There has been a rise in the number of homeless people in Helsinki’s suburbs of Vantaa and Espoo, according to the Housing Finance and Development Centre of Finland (ARA).
Despite the ARA’s research finding that the number of homeless people remains fairly constant, the problem is worsening in some of the capital’s suburbs, with immigrants being hit particularly hard. In suburbs such as Vantaa and Espoo, there was in increase in the number of homeless people in 2013.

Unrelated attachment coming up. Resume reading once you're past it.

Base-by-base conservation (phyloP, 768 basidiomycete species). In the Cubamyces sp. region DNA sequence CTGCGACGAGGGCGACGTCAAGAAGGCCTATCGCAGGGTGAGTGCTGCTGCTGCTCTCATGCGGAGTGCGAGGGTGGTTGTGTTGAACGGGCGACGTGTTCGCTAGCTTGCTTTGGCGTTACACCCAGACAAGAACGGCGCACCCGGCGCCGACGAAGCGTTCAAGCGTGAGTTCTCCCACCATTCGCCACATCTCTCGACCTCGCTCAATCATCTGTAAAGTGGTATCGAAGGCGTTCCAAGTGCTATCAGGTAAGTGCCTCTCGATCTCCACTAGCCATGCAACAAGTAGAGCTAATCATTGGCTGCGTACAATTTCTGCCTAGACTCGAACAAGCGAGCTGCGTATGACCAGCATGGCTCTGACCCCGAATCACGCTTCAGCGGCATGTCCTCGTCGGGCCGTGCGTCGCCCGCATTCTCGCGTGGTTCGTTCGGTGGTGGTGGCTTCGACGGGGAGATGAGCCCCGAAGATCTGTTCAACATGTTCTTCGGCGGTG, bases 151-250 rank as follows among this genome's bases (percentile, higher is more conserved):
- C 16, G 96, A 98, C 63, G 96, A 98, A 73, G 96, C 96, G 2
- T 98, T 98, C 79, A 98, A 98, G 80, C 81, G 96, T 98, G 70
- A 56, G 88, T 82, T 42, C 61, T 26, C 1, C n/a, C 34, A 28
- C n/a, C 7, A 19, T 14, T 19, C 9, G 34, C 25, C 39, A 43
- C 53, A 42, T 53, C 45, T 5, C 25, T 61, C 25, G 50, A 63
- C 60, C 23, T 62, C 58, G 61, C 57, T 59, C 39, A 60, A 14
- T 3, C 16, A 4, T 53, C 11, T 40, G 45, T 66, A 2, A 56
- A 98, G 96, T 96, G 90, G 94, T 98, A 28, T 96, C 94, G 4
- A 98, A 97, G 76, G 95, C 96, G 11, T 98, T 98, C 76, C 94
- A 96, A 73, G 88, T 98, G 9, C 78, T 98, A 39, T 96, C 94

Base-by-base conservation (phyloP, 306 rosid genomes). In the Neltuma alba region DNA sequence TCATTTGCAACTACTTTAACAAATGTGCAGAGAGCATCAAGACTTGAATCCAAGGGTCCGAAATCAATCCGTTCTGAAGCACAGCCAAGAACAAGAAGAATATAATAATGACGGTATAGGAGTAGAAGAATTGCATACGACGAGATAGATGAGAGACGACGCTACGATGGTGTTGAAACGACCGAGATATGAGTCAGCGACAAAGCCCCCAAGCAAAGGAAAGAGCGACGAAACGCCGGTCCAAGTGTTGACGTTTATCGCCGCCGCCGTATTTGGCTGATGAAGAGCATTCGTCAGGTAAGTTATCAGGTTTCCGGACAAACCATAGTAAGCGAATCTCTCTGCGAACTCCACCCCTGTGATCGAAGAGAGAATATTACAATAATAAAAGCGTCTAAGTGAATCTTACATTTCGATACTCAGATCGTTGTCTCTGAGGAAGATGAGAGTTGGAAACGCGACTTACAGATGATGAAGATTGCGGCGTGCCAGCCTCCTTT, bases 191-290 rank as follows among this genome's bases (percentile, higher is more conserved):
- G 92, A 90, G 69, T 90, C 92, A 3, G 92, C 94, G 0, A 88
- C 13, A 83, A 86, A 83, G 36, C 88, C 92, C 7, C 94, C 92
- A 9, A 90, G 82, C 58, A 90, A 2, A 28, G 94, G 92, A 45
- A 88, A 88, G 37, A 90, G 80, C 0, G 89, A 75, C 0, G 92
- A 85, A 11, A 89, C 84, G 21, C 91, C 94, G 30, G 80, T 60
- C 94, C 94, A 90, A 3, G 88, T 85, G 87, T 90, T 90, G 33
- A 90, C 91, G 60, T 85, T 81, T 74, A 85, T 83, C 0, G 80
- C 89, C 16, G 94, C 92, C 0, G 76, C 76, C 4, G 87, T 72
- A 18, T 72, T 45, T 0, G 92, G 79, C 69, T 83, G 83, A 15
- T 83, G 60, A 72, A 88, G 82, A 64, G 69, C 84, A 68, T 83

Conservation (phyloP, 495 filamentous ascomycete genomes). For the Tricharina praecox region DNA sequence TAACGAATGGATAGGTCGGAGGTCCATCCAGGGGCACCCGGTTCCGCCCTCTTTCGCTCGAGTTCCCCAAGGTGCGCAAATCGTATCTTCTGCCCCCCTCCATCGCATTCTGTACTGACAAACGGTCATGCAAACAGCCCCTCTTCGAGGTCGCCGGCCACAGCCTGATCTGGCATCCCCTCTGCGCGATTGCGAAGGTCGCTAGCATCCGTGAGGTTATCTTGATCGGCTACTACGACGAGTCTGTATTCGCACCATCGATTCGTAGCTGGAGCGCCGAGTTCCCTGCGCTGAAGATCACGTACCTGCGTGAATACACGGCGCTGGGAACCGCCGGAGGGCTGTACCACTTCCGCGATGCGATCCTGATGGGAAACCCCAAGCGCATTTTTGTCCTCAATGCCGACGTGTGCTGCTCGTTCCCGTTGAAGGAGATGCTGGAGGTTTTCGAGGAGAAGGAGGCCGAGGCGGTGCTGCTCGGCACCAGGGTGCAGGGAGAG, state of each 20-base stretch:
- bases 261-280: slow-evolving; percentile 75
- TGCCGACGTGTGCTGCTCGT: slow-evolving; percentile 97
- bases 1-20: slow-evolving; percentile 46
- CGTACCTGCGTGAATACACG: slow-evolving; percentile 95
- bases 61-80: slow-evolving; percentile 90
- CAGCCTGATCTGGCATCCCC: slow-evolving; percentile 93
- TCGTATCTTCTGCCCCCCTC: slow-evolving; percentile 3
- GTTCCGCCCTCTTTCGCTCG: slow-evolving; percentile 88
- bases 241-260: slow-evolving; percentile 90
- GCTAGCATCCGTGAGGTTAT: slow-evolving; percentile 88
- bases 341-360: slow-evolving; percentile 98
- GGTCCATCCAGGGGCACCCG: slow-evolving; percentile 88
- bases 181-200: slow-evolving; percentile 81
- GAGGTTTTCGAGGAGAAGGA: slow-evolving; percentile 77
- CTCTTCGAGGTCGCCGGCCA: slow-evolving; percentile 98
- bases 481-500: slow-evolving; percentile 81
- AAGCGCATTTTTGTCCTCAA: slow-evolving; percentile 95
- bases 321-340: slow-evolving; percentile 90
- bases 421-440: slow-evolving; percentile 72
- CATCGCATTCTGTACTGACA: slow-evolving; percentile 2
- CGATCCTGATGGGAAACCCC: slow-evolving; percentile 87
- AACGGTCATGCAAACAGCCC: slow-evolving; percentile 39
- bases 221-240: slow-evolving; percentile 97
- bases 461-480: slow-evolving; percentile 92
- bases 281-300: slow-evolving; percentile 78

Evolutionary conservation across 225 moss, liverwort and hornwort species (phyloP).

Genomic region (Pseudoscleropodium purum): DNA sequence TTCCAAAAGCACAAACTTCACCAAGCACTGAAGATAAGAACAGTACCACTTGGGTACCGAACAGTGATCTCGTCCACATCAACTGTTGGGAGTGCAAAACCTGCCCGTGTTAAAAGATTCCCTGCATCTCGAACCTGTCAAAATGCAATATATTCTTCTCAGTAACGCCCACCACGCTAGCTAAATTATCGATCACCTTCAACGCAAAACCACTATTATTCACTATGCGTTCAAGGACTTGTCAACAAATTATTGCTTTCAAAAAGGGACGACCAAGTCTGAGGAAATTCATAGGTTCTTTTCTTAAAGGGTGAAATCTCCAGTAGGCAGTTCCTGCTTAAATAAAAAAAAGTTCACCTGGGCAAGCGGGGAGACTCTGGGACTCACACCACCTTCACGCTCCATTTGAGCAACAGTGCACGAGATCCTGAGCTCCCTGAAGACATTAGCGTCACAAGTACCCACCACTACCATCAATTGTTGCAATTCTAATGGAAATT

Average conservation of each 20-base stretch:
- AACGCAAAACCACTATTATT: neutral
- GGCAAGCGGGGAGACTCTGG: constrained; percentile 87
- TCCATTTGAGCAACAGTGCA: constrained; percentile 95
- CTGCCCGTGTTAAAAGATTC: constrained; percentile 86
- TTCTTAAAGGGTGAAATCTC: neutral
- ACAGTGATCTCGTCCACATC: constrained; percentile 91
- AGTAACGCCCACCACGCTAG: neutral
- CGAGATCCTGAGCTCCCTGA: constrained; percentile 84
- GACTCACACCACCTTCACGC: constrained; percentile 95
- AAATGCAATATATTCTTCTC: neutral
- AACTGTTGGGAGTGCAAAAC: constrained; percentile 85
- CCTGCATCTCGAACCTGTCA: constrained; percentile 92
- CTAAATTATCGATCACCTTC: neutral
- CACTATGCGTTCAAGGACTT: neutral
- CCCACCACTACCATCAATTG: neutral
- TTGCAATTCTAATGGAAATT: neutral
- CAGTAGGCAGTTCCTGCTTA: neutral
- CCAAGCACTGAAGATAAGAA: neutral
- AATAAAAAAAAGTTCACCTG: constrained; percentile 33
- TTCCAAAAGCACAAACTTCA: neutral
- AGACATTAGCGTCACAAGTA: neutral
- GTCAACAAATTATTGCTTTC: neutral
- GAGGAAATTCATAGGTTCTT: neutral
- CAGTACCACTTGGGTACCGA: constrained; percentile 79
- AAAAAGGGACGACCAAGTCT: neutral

There was little change in the number of homeless people in Helsinki, but the city still has more itinerants per capita than any other district. Furthermore, long-term homelessness is also a greater issue in the centre.
Some 1,800 people classed as being homeless for a long time were living on Helsinki’s streets in November last year, a figure that equates to around 70 per cent to the overall homeless population in Finland.
The ARA research discovered that immigrants in Finland are among the hardest hit, with the number of homeless non-Finns now above 2,000; the majority of that number was made up by families. There were just 1,100 homeless immigrants in 2011.
The survey found that as of the end of last year there were 420 families and 7,500 singles homeless in Finland.